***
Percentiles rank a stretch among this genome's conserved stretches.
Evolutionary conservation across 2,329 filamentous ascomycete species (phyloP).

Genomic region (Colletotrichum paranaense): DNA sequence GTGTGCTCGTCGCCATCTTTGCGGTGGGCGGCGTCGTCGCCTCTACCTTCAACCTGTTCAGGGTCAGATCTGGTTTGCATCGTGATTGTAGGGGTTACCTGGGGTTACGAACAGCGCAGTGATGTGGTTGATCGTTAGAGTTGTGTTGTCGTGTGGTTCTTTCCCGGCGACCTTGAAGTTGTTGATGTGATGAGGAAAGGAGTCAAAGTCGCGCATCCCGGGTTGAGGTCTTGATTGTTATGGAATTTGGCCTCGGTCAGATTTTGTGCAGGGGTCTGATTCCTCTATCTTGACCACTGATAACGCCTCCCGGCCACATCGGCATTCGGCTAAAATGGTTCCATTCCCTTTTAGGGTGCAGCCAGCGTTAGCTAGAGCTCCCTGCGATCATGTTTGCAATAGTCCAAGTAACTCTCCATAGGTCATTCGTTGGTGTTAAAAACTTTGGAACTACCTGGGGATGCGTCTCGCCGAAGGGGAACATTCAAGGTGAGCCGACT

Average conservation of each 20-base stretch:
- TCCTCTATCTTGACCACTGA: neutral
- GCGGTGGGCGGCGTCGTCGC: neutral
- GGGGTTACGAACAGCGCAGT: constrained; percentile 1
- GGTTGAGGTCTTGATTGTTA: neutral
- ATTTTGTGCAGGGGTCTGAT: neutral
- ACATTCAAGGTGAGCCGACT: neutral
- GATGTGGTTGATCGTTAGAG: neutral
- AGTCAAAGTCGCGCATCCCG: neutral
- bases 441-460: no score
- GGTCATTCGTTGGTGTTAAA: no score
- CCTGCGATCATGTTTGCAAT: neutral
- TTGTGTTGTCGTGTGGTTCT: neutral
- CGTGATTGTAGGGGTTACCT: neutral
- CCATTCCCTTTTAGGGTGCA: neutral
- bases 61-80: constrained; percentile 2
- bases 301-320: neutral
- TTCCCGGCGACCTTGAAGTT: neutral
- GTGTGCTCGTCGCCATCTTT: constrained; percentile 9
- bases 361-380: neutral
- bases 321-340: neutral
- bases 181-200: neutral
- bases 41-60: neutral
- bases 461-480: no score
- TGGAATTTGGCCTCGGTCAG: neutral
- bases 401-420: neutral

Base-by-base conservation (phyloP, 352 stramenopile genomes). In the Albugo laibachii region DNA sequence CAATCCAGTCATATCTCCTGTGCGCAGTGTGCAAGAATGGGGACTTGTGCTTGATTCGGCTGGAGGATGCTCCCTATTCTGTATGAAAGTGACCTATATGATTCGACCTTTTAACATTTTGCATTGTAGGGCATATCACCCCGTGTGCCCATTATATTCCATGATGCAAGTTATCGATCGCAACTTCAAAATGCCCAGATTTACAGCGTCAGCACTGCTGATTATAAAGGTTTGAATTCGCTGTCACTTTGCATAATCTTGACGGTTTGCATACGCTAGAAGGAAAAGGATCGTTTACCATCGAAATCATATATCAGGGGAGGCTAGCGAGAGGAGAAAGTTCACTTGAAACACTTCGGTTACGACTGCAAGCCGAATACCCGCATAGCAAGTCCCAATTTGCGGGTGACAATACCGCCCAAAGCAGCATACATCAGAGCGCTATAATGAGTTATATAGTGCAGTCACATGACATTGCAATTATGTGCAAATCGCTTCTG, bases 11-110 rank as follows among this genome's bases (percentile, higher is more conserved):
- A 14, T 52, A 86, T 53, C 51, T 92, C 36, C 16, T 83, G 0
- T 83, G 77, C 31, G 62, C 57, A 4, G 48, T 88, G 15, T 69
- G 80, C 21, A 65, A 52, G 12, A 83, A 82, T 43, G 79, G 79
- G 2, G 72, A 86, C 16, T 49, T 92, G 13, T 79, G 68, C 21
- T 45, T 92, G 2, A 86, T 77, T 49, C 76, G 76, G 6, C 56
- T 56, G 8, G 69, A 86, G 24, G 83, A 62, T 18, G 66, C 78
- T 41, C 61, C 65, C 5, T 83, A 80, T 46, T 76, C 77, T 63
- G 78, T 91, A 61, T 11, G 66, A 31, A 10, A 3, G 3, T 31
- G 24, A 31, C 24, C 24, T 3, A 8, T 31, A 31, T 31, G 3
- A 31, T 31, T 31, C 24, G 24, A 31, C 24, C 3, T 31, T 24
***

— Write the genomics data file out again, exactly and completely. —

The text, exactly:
Percentiles rank a stretch among this genome's conserved stretches.
Evolutionary conservation across 2,329 filamentous ascomycete species (phyloP).

Genomic region (Colletotrichum paranaense): DNA sequence GTGTGCTCGTCGCCATCTTTGCGGTGGGCGGCGTCGTCGCCTCTACCTTCAACCTGTTCAGGGTCAGATCTGGTTTGCATCGTGATTGTAGGGGTTACCTGGGGTTACGAACAGCGCAGTGATGTGGTTGATCGTTAGAGTTGTGTTGTCGTGTGGTTCTTTCCCGGCGACCTTGAAGTTGTTGATGTGATGAGGAAAGGAGTCAAAGTCGCGCATCCCGGGTTGAGGTCTTGATTGTTATGGAATTTGGCCTCGGTCAGATTTTGTGCAGGGGTCTGATTCCTCTATCTTGACCACTGATAACGCCTCCCGGCCACATCGGCATTCGGCTAAAATGGTTCCATTCCCTTTTAGGGTGCAGCCAGCGTTAGCTAGAGCTCCCTGCGATCATGTTTGCAATAGTCCAAGTAACTCTCCATAGGTCATTCGTTGGTGTTAAAAACTTTGGAACTACCTGGGGATGCGTCTCGCCGAAGGGGAACATTCAAGGTGAGCCGACT

Average conservation of each 20-base stretch:
- TCCTCTATCTTGACCACTGA: neutral
- GCGGTGGGCGGCGTCGTCGC: neutral
- GGGGTTACGAACAGCGCAGT: constrained; percentile 1
- GGTTGAGGTCTTGATTGTTA: neutral
- ATTTTGTGCAGGGGTCTGAT: neutral
- ACATTCAAGGTGAGCCGACT: neutral
- GATGTGGTTGATCGTTAGAG: neutral
- AGTCAAAGTCGCGCATCCCG: neutral
- bases 441-460: no score
- GGTCATTCGTTGGTGTTAAA: no score
- CCTGCGATCATGTTTGCAAT: neutral
- TTGTGTTGTCGTGTGGTTCT: neutral
- CGTGATTGTAGGGGTTACCT: neutral
- CCATTCCCTTTTAGGGTGCA: neutral
- bases 61-80: constrained; percentile 2
- bases 301-320: neutral
- TTCCCGGCGACCTTGAAGTT: neutral
- GTGTGCTCGTCGCCATCTTT: constrained; percentile 9
- bases 361-380: neutral
- bases 321-340: neutral
- bases 181-200: neutral
- bases 41-60: neutral
- bases 461-480: no score
- TGGAATTTGGCCTCGGTCAG: neutral
- bases 401-420: neutral

Base-by-base conservation (phyloP, 352 stramenopile genomes). In the Albugo laibachii region DNA sequence CAATCCAGTCATATCTCCTGTGCGCAGTGTGCAAGAATGGGGACTTGTGCTTGATTCGGCTGGAGGATGCTCCCTATTCTGTATGAAAGTGACCTATATGATTCGACCTTTTAACATTTTGCATTGTAGGGCATATCACCCCGTGTGCCCATTATATTCCATGATGCAAGTTATCGATCGCAACTTCAAAATGCCCAGATTTACAGCGTCAGCACTGCTGATTATAAAGGTTTGAATTCGCTGTCACTTTGCATAATCTTGACGGTTTGCATACGCTAGAAGGAAAAGGATCGTTTACCATCGAAATCATATATCAGGGGAGGCTAGCGAGAGGAGAAAGTTCACTTGAAACACTTCGGTTACGACTGCAAGCCGAATACCCGCATAGCAAGTCCCAATTTGCGGGTGACAATACCGCCCAAAGCAGCATACATCAGAGCGCTATAATGAGTTATATAGTGCAGTCACATGACATTGCAATTATGTGCAAATCGCTTCTG, bases 11-110 rank as follows among this genome's bases (percentile, higher is more conserved):
- A 14, T 52, A 86, T 53, C 51, T 92, C 36, C 16, T 83, G 0
- T 83, G 77, C 31, G 62, C 57, A 4, G 48, T 88, G 15, T 69
- G 80, C 21, A 65, A 52, G 12, A 83, A 82, T 43, G 79, G 79
- G 2, G 72, A 86, C 16, T 49, T 92, G 13, T 79, G 68, C 21
- T 45, T 92, G 2, A 86, T 77, T 49, C 76, G 76, G 6, C 56
- T 56, G 8, G 69, A 86, G 24, G 83, A 62, T 18, G 66, C 78
- T 41, C 61, C 65, C 5, T 83, A 80, T 46, T 76, C 77, T 63
- G 78, T 91, A 61, T 11, G 66, A 31, A 10, A 3, G 3, T 31
- G 24, A 31, C 24, C 24, T 3, A 8, T 31, A 31, T 31, G 3
- A 31, T 31, T 31, C 24, G 24, A 31, C 24, C 3, T 31, T 24